In his late 20s, journalist William Lobdell was born again. Or at least, that’s what he thought happened to him at a mountaintop men’s retreat that he attended at the urging of Hugh Hewitt, the conservative evangelical radio personality. Floundering in his job and family life, Lobdell had been drinking in the fellowship of “seeker-friendly” churches and Bible studies in the Los Angeles area. After a weekend of confession, singing, high emotion, and sleep deprivation, he lifted his hand at the altar call and prayed the sinner’s prayer, and felt what he describes as a vision—a glow in his heart accompanied by an incredible sense of supernatural presence. Over the next decade, God led him to his dream job as the religion reporter at The Los Angeles Times, where he could uncover the hidden stories that would reveal the true face of faith through a medium naturally inclined to be skeptical.
He hadn’t been long on the job when one of his fellow reporters dropped a hefty file on his desk: a lawsuit alleging that Father Michael Harris, beloved principal of a local Catholic high school, had sexually abused some of his students. It was November 2000, more than a year before the clergy-pedophilia scandal erupted in Boston and spread west across the country. Although Lobdell continued to report on remarkable stories of forgiveness and strength achieved through faith, when the nationwide Catholic-abuse story broke, he devoted himself to it full time. And what he saw—not just the compulsions of a small percentage of the parish priesthood, but the systematic betrayal of the victims by a Catholic hierarchy that without exception covered up abuses, shuffled guilty men around, and attacked the vulnerable to save its own skin—destroyed his ability to believe in God.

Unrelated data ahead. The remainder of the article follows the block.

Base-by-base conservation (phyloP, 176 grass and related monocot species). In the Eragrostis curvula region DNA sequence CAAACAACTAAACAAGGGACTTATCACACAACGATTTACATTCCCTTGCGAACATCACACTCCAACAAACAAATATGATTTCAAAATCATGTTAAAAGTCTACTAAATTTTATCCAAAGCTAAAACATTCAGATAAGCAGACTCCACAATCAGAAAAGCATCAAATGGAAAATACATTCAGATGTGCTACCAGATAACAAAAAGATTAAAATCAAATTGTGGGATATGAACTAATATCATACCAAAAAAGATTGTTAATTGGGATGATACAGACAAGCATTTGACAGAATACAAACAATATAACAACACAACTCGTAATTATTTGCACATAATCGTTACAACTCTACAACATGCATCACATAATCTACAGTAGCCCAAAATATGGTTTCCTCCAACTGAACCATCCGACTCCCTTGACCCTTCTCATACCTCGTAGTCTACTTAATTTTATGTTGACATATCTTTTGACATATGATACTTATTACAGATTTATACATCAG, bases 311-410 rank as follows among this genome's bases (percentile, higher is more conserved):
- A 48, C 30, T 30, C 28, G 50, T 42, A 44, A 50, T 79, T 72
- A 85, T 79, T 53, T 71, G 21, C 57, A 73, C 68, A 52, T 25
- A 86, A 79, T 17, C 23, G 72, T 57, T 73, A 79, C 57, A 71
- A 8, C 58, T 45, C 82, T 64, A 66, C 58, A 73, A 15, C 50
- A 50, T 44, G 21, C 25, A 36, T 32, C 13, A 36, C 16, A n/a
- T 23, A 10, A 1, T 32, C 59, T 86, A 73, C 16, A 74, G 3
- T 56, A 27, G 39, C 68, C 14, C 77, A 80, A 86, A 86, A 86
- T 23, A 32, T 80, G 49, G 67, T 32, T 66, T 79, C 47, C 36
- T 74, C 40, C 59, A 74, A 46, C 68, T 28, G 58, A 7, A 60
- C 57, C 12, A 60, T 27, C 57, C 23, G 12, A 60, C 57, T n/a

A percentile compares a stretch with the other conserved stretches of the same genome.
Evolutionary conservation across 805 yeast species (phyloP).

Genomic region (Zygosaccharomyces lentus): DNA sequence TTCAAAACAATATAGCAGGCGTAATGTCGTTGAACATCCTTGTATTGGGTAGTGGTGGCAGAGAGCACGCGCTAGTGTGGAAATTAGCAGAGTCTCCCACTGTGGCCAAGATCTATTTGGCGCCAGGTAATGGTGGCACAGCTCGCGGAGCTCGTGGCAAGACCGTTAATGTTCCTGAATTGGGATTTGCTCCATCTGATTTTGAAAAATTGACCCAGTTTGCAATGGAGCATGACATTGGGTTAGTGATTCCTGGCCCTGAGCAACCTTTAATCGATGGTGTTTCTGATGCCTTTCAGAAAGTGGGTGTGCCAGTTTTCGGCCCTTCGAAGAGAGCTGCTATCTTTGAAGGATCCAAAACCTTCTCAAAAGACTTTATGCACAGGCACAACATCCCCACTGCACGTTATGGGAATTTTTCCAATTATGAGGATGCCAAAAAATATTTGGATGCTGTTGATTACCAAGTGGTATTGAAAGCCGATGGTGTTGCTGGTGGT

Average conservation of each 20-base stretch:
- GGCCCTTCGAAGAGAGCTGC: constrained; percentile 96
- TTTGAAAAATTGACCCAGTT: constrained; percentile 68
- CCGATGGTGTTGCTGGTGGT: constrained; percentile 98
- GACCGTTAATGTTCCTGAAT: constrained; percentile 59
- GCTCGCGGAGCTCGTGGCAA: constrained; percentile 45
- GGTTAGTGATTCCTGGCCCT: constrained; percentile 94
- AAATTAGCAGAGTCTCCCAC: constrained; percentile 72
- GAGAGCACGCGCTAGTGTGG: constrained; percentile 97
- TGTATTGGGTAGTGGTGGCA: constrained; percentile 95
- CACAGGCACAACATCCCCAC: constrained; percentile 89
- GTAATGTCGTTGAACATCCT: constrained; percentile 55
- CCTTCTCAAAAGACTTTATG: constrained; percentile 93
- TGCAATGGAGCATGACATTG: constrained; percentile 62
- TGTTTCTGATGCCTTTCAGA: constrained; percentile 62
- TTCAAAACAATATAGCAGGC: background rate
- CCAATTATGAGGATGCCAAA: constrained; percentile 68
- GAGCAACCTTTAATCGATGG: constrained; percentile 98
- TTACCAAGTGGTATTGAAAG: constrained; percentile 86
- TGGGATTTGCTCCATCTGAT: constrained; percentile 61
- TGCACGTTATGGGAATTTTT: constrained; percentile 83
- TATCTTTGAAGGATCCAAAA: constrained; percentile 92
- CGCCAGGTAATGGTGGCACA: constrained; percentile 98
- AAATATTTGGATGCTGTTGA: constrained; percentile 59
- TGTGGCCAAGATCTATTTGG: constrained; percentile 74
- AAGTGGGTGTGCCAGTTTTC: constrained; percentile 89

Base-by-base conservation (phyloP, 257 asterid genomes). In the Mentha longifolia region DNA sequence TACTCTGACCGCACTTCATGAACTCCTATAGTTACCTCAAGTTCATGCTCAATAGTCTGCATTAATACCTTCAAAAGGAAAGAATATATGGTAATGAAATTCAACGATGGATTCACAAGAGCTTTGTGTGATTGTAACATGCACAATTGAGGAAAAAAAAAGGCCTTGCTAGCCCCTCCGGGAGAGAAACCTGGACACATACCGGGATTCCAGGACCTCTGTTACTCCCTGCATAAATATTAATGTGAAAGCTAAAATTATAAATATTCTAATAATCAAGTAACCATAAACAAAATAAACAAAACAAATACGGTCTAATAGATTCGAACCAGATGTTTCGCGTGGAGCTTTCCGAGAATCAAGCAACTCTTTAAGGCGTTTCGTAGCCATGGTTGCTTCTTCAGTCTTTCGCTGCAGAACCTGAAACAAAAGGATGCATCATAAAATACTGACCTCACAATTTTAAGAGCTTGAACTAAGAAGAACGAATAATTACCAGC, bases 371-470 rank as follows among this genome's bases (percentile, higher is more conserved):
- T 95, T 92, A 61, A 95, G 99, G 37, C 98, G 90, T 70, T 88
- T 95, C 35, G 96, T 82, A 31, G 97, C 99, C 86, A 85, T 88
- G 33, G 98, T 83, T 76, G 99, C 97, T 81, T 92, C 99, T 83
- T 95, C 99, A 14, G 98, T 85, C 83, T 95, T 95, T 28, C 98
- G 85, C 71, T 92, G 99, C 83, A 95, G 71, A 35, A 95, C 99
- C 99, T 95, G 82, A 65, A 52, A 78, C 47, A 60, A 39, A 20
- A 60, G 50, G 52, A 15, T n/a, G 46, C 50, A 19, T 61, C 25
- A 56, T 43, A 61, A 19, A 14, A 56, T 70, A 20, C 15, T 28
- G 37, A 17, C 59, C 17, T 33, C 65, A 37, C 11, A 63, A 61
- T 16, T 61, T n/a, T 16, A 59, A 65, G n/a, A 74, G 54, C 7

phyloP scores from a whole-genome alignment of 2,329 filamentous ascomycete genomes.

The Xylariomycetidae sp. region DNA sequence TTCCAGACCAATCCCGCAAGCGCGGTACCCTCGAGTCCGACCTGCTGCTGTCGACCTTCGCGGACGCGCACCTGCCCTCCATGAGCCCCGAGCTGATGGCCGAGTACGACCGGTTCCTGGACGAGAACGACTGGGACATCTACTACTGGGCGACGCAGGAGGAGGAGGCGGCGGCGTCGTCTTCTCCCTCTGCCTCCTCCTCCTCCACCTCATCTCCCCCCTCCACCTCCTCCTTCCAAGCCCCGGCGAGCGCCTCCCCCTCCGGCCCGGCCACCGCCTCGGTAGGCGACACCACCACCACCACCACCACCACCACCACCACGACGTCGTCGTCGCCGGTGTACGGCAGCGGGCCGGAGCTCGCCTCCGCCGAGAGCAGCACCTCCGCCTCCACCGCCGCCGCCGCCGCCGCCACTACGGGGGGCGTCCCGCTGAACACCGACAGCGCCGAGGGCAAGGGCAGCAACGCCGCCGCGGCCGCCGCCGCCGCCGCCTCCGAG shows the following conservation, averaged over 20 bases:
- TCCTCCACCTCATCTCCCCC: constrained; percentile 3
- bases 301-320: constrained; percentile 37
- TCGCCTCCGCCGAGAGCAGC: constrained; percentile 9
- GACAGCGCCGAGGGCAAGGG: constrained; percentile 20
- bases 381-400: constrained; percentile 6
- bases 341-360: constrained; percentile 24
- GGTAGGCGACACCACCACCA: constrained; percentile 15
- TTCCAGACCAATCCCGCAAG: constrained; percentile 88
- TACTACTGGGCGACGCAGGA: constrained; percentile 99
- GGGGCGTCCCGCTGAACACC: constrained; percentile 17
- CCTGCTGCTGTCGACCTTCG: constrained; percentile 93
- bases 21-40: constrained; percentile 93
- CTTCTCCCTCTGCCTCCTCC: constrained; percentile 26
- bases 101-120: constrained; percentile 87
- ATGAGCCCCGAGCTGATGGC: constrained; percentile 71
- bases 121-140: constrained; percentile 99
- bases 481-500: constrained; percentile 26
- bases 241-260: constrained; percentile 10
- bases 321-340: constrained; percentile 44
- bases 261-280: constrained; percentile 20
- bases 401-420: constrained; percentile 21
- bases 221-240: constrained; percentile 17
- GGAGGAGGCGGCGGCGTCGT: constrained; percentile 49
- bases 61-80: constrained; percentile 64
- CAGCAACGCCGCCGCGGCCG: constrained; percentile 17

The bookstores are full of screeds against belief and polemics against non-belief. In such a polarized moment, Lobdell’s book Losing My Religion: How I Lost My Faith Reporting On Religion In America—And Found Unexpected Peace, is an anguished tale of paradise gained and lost that provides a vital, revelatory human perspective. From the believers who inspired him to the institution that disillusioned him, Lobdell writes with page-turning urgency about a journey he finds simultaneously tragic and liberating. Because of his simple, honest style and ability to see both sides of the story, his audience should include Christians, atheists, and those hovering in the vestibule. It’s a primer on taking faith seriously enough to let it go, and it deserves to be read by everyone who cares about American religion, either as a promise or as a threat.